Can You Sleep in Prison?

Can You Sleep in Prison?

Getting locked up is never an easy thing to come to terms with. There are certain comforts that you will not get that lead to habitable living conditions.

Most jails and prisons are noisy because of the number of inmates who are incarcerated. As an inmate, you will have to contend sleeping with equipment noises, lights on, and noise from fellow inmates and members of staff. Even if you are a good sleeper, you can be challenged in such a situation.

However, there has been a preliminary injunction that allowed prisoners to get at least six hours of lights out on weekdays. Additionally, the prisoners are allowed to get up to seven hours of lights out on weekends.

Sleep is very important for good health. Sleep deprivation leads to health conditions, such as hypertension and diabetes. Moreover, it brings about cardiovascular and mental conditions such as depression, obesity, and atrial filtration.

Nonetheless, sleep deprivation is something that is exclusive, and it is mostly within an institution’s control. There are prisons that might use sleep deprivation as a way to punish their inmates.

What Time Do Prisoners Go To Bed?

The daily life of prisoners takes place according to a set schedule. It will include wake-up, roll calls, morning exercises, mealtime, work, school, calling time, and walks. There is no clear answer to what time prisoners go to bed, as it will all depend on what task you have been assigned.

If you go to sleep at lockdown and wake up during breakfast, you will get around eight hours of sleep. For those who have chores in the kitchen, they are required to wake up the earliest. They have to wake up before everyone else because, in most facilities, breakfast has to be served by 5:30 AM.

The commotion that ensues as the prisoners move through the heavy steel and electronic doors will make almost everyone wake up. There is very little you can do, as the inmates who are on duty must attend to these tasks.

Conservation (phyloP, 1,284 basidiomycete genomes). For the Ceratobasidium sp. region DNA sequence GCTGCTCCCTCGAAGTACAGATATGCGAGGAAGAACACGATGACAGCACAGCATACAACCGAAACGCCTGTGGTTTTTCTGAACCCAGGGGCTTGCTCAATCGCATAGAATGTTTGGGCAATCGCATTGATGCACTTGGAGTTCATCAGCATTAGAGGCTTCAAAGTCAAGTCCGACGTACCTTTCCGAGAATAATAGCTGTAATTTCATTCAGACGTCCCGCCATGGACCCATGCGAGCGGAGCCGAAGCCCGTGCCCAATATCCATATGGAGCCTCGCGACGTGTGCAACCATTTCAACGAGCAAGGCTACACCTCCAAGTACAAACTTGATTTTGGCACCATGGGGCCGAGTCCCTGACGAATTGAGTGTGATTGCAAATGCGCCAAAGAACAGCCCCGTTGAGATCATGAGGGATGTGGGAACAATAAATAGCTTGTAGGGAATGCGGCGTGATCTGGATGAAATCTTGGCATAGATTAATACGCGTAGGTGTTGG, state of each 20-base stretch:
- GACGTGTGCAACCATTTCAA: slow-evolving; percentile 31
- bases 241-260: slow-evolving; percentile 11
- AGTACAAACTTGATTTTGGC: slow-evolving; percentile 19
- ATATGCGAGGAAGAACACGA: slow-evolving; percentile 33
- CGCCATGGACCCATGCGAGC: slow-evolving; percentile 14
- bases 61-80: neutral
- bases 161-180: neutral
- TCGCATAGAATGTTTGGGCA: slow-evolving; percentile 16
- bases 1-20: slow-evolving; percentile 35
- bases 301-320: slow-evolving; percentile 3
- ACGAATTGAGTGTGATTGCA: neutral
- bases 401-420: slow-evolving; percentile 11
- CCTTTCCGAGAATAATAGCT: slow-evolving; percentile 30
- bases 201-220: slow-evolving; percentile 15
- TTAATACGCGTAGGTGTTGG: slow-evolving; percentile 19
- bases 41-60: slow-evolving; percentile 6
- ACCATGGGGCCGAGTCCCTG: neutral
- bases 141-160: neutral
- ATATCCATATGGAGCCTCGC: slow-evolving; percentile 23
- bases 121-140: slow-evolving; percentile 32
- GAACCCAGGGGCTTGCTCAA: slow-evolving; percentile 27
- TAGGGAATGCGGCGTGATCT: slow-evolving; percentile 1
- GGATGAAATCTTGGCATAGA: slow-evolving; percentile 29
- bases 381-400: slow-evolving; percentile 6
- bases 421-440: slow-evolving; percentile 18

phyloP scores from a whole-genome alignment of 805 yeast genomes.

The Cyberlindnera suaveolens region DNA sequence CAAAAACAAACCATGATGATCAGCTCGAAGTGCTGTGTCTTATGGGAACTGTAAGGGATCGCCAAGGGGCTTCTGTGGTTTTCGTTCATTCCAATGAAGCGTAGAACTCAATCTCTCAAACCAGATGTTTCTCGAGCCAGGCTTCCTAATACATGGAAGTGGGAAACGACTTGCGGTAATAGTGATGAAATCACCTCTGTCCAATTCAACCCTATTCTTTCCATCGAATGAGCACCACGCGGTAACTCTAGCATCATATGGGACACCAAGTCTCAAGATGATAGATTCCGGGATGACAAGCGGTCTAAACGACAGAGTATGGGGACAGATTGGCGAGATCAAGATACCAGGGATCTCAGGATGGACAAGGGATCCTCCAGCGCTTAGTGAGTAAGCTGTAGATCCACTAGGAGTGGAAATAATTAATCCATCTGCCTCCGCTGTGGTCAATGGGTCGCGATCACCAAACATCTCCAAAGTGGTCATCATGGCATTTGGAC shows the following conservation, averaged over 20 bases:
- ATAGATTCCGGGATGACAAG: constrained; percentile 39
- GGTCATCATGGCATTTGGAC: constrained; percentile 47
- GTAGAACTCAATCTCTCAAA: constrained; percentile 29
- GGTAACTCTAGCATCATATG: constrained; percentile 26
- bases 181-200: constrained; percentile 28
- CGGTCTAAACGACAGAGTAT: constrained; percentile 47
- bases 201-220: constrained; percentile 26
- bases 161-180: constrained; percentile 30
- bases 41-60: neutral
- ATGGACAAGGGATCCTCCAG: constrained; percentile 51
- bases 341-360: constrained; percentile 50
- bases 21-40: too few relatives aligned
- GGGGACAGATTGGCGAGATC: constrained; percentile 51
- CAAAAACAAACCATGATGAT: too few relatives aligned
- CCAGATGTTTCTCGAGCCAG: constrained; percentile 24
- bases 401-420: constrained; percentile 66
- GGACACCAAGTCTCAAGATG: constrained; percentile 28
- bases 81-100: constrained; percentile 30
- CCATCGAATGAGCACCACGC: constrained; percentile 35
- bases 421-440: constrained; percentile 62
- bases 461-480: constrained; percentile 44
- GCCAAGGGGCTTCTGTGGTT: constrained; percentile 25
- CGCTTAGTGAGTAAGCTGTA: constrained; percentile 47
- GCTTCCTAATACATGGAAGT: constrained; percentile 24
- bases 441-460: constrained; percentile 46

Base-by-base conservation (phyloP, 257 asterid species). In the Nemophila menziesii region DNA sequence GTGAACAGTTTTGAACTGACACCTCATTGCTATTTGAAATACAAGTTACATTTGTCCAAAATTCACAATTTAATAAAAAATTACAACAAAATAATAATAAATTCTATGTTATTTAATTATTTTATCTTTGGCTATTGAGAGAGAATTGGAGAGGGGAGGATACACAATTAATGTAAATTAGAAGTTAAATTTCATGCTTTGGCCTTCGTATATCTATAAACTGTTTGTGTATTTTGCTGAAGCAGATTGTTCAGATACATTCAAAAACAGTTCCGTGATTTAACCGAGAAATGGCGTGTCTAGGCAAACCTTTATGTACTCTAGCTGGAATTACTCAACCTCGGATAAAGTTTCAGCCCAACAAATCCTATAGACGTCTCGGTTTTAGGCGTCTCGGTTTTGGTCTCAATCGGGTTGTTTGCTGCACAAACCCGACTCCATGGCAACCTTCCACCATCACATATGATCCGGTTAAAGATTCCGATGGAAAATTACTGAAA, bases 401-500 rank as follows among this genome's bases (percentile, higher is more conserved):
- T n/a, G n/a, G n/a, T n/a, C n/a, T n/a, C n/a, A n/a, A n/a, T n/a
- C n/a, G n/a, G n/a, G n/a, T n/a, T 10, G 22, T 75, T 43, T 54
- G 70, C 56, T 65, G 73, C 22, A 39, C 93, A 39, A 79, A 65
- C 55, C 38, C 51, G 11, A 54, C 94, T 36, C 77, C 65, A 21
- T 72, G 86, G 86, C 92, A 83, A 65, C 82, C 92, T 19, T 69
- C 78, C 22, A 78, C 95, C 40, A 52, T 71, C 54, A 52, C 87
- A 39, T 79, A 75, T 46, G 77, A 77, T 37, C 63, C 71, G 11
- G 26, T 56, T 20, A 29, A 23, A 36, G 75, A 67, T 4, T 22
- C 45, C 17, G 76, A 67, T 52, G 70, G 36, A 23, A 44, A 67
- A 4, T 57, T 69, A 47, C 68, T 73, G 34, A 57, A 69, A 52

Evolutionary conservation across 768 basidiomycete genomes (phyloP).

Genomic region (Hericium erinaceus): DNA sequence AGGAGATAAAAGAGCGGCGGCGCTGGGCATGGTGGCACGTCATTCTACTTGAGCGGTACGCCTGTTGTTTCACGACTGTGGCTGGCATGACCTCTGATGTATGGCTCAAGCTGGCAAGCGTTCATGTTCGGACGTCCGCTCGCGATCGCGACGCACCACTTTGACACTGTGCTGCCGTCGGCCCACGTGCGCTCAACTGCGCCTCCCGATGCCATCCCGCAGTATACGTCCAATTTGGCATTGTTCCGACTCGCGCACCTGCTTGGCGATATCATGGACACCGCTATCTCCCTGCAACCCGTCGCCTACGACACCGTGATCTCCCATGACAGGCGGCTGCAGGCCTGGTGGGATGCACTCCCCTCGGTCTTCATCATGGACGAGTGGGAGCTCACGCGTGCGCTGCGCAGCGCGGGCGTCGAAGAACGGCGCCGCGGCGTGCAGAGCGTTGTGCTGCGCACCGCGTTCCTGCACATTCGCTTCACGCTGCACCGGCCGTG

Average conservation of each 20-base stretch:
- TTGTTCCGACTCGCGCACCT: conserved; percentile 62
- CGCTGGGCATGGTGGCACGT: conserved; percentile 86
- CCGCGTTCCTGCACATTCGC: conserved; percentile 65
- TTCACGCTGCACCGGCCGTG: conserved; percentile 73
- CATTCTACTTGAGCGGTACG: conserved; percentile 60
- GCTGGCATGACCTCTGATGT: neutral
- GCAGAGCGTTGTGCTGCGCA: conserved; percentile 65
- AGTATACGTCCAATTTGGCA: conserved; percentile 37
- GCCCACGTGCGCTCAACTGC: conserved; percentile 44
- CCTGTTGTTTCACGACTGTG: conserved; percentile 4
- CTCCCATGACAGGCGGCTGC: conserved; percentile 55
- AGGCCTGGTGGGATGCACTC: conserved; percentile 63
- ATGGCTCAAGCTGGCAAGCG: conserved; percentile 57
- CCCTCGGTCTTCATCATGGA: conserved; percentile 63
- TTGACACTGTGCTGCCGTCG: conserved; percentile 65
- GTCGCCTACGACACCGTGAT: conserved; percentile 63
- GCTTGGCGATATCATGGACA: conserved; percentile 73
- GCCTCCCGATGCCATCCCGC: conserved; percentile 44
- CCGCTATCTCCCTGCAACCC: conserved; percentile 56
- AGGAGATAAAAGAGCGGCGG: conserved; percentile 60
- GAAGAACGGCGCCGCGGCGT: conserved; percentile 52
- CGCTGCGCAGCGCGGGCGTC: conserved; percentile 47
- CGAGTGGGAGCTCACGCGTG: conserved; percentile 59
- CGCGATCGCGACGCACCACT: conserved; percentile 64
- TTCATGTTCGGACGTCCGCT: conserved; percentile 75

How Is Life In Prison?

You may be interested to know what prison is like. What do you do all day? Can they allow you to sleep all day? Do you work? Well, there are many activities, which you get to do in prison. Every minute that you spend in prison has to be accounted for.

Most convicts refer to new arrivals as fish. The new inmates will stay in special cells for a whole month before they are moved into new cells. Most of the cells are eight by six feet, and they contain a metal bed tray, sink, bed, and a toilet.

In most of the prisons, a typical day will start at around 4:30 AM; if you want to have your breakfast, you should be awake by this time. Once the inmates take breakfast, there is a roll call. If the prisoners are off by even one, then there must be a recount until every inmate is accounted for.

Once the count is over, most of the inmates have to go to work. However, not all inmate work, as some will be attending G.E.D classes. Moreover, there are those inmates who are taken to drug treatment programs. A prisoner will stay at their assigned location until it is lunchtime.

After every inmate has had their lunch, another roll call is done to ascertain their numbers. If everyone is accounted for, they will go back to their programs or jobs.

When the days work is done, inmates will go back to their holding cells. Most of them will spend this time socializing, working out, drawing, and cleaning their cells. There are those who go watching TV or playing cards in the common room.

Depending on the facility, some will get foods in their cells while other facilities serve food in the cafeteria. After dinner, inmates shower before they head to bed.

Before sleeping, a final roll call for the day is done before putting the lights out. Inmates try to get as much sleep because most of them have to wake up early in the morning to start on their daily chores.

Most prisons will have a yard that allows inmates several hours in a day to relax and socialize as long as they do not have any tasks to perform. If a prisoner has been found misbehaving or found causing harm to a fellow prisoner, they will not be allowed into the yard.

In addition, if a prisoner is released from prison, before going home, they will stay in their cell and not go out incase a prisoner feels jealous and causes harm to them.

Why It Is Hard To Sleep In Jail